Psychological assistant jobs are not a given set of concrete occupations for which an individual can study or train. Rather, the term refers to a number of positions — or occupational groupings — in which an employee serves as an assistant to one or more psychology or psychiatry professionals. Psychological assistant jobs can include a psychologist's or psychiatrist's office staff, inpatient psychiatric hospital aides, or substance abuse counselors, among other careers. These positions can be roughly categorized as either clerical or clinical in nature. Training for these positions depends upon the specific position an individual wants to hold and may include formal training and certification, on-the-job training, or both.
Clerical psychological assistant jobs include psychology and psychiatry office staff positions in addition to unit secretaries for inpatient psychiatric units. Psychology and psychiatry office staff positions primarily involve answering the telephone, completion of health insurance paperwork, appointment scheduling and coordination of medication refill requests. Unit secretaries for inpatient psychiatric units are responsible for ordering physician-prescribed laboratory tests, dietary changes and new prescriptions. They also maintain patients' hospital charts, ensure completion of all admission data and prepare all necessary discharge paperwork. Although these positions are primarily clerical in nature, they do involve some patient interaction, which should be carried out in a calm, appropriate and helpful manner.
Office technology certificates, an associate's degree related to business, on-the-job training and a given facility's employee orientations are among the types of preparation that might be required for these types of psychological assistant jobs. Most of these positions require the minimum of a high school diploma; the ability to read, write and speak English; and excellent face-to-face and telephone communication skills.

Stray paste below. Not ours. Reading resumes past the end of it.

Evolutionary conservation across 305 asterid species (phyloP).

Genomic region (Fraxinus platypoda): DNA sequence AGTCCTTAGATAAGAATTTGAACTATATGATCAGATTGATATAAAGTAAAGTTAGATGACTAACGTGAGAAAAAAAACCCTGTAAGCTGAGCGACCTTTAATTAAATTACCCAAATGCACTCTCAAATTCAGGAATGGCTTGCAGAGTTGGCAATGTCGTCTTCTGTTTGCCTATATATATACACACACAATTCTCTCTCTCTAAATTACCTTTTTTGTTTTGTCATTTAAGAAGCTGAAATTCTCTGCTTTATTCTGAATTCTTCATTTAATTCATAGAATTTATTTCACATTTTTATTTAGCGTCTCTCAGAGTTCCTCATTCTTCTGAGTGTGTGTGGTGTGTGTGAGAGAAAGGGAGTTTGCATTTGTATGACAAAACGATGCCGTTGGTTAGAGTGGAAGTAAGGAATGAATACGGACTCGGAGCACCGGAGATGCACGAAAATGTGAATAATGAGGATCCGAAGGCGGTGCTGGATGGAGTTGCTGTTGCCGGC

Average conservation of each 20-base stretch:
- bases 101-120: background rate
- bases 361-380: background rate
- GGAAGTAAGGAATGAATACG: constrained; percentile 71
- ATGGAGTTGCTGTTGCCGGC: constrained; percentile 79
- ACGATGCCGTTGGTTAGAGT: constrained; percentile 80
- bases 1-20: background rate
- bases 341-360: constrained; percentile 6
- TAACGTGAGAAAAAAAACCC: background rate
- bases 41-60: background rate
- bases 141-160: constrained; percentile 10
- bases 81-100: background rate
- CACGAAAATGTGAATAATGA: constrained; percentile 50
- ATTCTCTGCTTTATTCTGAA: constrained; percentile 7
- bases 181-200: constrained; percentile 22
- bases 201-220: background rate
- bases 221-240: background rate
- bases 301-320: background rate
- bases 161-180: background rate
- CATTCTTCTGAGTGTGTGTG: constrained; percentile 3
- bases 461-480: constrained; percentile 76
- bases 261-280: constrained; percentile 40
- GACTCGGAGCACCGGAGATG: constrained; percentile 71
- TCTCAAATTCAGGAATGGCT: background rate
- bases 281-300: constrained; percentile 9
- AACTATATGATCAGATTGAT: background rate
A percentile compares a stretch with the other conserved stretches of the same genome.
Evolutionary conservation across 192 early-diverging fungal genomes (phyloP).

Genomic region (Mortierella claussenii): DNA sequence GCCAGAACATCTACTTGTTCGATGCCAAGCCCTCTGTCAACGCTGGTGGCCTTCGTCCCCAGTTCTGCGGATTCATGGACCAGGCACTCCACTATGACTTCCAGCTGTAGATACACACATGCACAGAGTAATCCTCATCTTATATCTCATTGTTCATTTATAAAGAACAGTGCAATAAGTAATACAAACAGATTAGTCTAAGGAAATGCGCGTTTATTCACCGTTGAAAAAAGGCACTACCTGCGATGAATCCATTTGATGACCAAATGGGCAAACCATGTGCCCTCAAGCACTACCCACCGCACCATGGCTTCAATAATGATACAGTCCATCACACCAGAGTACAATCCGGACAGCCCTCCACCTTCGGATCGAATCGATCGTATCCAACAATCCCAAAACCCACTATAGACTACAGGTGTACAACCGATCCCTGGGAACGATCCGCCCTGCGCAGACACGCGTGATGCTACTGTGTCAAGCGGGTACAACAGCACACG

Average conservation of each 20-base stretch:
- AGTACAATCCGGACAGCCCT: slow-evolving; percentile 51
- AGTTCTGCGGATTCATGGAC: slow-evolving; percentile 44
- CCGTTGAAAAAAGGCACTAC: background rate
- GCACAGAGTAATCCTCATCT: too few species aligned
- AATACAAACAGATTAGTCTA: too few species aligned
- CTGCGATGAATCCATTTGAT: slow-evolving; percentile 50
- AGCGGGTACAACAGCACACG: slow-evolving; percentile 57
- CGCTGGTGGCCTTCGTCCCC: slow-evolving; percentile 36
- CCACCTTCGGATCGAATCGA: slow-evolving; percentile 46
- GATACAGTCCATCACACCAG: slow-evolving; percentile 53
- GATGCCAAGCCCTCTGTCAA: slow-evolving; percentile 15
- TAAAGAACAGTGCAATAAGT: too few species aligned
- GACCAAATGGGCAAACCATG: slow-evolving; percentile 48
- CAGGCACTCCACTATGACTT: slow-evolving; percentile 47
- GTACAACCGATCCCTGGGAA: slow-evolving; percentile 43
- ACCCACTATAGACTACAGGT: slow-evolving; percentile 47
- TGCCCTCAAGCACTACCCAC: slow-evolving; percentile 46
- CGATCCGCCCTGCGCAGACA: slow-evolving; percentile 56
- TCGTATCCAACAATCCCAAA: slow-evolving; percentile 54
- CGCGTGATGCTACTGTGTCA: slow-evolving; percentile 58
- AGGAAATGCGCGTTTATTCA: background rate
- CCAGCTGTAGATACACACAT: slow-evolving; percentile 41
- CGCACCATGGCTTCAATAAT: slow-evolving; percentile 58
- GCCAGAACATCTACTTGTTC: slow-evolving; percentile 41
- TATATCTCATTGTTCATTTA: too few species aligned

Clinical psychological assistant jobs include inpatient psychiatric hospital aides and substance abuse counselors. These positions primarily involve direct patient interaction, treatment and therapeutic communication. Psychiatric aides are also responsible for measuring patients' vital signs, periodically documenting their activity — sleeping, eating, or participating in group therapy, for instance — and ensuring adequate supervision for safety. Substance abuse counselors help coordinate and supervise group therapy activities on issues related to chemical dependency. In a number of facilities, these counselors may also supervise patient outings to Alcoholics Anonymous® or Narcotics Anonymous® meetings.
Psychological assistant jobs involving clinical patient contact require some training and different types of certification and licensure. Most psychiatric aides are certified nursing assistants (CNAs) who have completed a classroom and clinical training program and successfully completed a certification examination. Substance abuse counselors arrive at their positions in a variety of ways. They may be recovering addicts, nurses, or nursing assistants with additional training and certification as a substance abuse counselor. In the US, the qualifications for substance abuse counselors vary by state and facility requirements.